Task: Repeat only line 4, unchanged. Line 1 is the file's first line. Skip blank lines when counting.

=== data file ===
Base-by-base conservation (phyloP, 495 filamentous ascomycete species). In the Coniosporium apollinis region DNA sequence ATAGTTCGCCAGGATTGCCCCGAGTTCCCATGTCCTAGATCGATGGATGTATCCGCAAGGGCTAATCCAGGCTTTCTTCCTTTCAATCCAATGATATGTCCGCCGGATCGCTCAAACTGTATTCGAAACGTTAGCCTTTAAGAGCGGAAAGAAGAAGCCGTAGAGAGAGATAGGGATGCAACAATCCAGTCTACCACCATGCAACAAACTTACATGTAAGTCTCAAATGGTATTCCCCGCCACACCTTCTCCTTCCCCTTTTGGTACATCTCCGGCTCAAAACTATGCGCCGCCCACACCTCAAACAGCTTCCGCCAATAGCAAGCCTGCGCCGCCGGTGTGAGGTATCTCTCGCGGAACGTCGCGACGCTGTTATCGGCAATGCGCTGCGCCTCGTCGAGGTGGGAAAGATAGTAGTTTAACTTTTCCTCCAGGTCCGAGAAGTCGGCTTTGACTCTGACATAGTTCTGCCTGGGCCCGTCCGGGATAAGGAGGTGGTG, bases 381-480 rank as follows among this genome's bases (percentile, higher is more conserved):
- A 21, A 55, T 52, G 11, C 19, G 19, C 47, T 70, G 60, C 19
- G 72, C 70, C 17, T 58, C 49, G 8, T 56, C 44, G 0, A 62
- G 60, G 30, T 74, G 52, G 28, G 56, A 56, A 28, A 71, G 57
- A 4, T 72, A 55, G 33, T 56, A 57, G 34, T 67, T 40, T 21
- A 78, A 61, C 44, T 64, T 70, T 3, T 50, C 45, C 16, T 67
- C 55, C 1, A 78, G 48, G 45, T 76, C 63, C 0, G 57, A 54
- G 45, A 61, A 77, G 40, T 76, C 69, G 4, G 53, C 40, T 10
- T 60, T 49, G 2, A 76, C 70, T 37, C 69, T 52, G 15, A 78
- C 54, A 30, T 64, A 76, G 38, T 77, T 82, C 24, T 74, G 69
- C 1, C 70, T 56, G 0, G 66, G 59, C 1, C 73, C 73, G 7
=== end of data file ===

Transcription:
- G 60, G 30, T 74, G 52, G 28, G 56, A 56, A 28, A 71, G 57